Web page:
D.

Create an outline. Your eulogy should include an introduction, body, and conclusion. Using the lists and notes you created in the previous activity, fill in your outline with what you’ll include in each part of the speech. The bulk of your information should fit in the body of your eulogy.

E.

Write your introduction. Provide a brief biography of yourself and establish how you want to be remembered, using your defining characteristics, priorities, and roles. Set the tone of your eulogy, but know that you can shift the tone later if that’s your desire. When you provide your biography, remember your audience, which will likely include those closest to you. They likely know a lot about you already, so focus on filling in the gaps about what they don’t know, such as where you spent your childhood or the nickname that your parents called you when you were growing up.

F.

Write the body. The body of your eulogy will contain most of your stories and accomplishments. Plan to incorporate at least 3-4 stories that illustrate who you are.

G.

Write your conclusion. Remind the audience of how you want them to remember you, and cap off your eulogy with something that you’d like to stick with them, such as a favorite quote, a lesson you exemplified, or a call to action based on your life.

H.

Edit your eulogy. After you finish writing your eulogy, set it aside for a day or two. Then reread it, making any changes that you think it needs. Time it to see how long it takes to read aloud, and make sure that it fits into the 5-10 minute window. When you’re satisfied with your eulogy, pass it on to those who you’ll entrust with it. Consider getting someone to read over your eulogy and help you with editing. If you know who you want to read the eulogy, it's a good idea to have them look it over. That way, they can provide some advice on what to change or ask questions if they aren't sure what something means.

#4

My Legacy Statements:  A Legacy Statement, for this activity, is designed as a short, 2-3 sentence declaration of how you want to ethically impact the people in each of your Key Relationships.  Here are a few ideas on what to include in your legacy statement. 

First, Watch the video. Then:

Identify the principles and values most important to you.

Describe the most important role you played in this area of your life. 

Let the next generation know what you most want others to remember about you.

While you prepare your legacy statement for each of the domains in your life, ask yourself the following questions:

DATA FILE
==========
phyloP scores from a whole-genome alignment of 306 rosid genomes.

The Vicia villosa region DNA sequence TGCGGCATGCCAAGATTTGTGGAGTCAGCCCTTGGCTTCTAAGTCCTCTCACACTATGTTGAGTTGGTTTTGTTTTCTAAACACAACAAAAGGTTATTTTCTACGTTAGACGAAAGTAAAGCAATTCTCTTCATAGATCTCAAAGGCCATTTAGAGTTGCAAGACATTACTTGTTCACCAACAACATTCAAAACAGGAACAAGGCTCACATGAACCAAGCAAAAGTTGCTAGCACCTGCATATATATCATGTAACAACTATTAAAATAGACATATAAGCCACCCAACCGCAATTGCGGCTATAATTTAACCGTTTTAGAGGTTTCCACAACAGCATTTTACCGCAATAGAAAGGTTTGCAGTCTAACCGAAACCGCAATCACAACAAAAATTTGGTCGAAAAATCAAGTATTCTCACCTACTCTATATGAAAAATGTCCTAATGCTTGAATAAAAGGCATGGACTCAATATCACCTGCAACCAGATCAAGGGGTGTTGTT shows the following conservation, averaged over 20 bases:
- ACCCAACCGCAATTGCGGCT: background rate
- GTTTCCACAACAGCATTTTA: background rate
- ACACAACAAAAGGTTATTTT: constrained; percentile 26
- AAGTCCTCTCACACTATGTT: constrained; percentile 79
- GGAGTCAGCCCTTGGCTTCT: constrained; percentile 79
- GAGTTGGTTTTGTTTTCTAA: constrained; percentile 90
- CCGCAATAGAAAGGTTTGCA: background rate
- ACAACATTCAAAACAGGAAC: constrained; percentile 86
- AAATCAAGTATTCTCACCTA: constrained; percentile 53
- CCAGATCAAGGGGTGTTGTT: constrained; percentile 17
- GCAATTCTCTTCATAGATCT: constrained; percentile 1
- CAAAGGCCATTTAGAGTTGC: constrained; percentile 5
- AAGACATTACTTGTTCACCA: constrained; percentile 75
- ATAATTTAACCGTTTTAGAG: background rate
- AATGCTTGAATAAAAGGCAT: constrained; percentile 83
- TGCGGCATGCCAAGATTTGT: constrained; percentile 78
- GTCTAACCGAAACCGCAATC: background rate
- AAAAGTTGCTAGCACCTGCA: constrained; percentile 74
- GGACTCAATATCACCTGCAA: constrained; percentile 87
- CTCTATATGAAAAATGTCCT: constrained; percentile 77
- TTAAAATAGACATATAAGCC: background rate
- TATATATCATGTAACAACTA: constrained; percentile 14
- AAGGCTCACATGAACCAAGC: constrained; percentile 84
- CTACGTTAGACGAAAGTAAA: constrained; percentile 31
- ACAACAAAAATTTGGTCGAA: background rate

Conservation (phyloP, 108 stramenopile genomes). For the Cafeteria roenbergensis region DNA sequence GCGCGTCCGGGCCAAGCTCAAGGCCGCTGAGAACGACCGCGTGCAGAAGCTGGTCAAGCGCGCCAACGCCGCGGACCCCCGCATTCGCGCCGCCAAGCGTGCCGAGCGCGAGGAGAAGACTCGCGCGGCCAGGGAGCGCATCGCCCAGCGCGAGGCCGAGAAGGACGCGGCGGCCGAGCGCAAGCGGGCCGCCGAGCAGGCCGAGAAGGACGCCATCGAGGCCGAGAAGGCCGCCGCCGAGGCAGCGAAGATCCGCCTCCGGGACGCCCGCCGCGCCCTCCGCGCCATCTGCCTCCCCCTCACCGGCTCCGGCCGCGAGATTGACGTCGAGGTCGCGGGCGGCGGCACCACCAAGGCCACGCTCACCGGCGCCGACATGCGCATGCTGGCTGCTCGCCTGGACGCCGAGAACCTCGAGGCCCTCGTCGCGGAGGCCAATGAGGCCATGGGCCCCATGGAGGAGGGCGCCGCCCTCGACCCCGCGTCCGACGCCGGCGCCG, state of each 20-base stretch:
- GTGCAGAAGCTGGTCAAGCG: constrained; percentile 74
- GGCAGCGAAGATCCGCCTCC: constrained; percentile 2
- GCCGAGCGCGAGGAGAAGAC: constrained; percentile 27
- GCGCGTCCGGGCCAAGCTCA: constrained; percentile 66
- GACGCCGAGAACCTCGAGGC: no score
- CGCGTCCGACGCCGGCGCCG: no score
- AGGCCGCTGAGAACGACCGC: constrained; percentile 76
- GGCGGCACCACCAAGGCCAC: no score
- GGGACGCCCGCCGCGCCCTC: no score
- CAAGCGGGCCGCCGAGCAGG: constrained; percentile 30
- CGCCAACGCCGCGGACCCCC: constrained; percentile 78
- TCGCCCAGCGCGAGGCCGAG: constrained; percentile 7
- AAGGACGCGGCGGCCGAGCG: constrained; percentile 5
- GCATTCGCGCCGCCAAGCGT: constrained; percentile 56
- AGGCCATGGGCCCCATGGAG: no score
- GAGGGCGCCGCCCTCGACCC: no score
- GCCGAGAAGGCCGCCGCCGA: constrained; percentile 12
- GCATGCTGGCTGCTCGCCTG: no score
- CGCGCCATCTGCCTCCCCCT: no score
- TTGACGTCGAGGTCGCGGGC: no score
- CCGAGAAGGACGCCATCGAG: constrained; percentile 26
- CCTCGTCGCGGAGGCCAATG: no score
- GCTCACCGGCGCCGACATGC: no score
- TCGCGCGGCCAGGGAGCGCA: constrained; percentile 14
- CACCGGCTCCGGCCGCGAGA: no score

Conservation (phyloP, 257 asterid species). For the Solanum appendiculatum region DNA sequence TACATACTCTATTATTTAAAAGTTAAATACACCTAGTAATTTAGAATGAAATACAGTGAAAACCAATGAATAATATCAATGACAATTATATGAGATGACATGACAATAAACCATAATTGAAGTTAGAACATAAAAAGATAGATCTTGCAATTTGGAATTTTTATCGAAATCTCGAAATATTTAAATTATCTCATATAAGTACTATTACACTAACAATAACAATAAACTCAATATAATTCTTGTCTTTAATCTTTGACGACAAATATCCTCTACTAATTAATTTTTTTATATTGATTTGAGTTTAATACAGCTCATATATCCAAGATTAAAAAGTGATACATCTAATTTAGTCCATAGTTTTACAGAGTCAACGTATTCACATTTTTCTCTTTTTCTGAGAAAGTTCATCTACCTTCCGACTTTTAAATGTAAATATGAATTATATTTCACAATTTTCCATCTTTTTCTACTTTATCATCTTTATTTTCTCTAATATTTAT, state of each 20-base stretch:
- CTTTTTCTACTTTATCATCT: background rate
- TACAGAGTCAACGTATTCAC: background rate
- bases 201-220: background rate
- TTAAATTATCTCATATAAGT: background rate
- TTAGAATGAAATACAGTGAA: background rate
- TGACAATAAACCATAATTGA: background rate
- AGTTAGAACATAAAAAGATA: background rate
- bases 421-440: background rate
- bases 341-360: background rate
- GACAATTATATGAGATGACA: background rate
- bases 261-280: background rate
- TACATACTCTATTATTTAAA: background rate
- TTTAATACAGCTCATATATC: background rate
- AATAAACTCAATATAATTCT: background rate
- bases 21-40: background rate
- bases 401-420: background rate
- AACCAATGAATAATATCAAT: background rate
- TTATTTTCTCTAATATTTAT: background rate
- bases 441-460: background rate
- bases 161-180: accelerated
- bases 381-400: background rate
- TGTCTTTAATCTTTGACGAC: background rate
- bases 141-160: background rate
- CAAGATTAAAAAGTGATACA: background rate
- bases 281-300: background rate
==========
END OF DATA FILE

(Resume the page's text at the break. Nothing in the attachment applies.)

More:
Which of my values and principles are important in this relationship?

What kind of impact do I want to make on the lives of the people I care for in this relationship or on this part of my life?

What would I like to change from the way things are now in this part of my life in order to create the legacy I want to leave?

If you knew with certainty that you only had five more years to live, what would you do now in this part of your life?

What message would you like to send to the people in this part of your life?

Imagine you were attending your own funeral. What would you like those people from the group you are focusing on right now to say about you and your life?

Finally, create two to three ideas that you can implement to make necessary changes and create the legacy you want to leave in this part of your life.

There is no perfect template for a Legacy Statement. But do sign and date it. Share it now with the next generation and leave a copy with important papers such as your will and estate documents. You may use the form below to help format your statement. Once you have written a short statement for each Key Relationship or Key Relationship Area, Combine all of the area statements into one central statement to formulate an over all Legacy Statement for your life.

For most of us, our life story is our legacy. Share it with those you care for. It might be the most important gift you leave to the next generation.

Important Information:

How to Contact Your Instructor Jeanette Larsen

Telephone: (916) 621-7006

Email: admin@larsenfamilyenterprises.org

Week #2

CREATING YOUR COMPREHENSIVE LIFE PLAN

DESIGNING YOUR LEGACY

Supplies Needed this Week:

ITEM:

WHERE TO FIND IT:

LINK:

#1

Week #2 Course Workbook

#2

Your Course Journal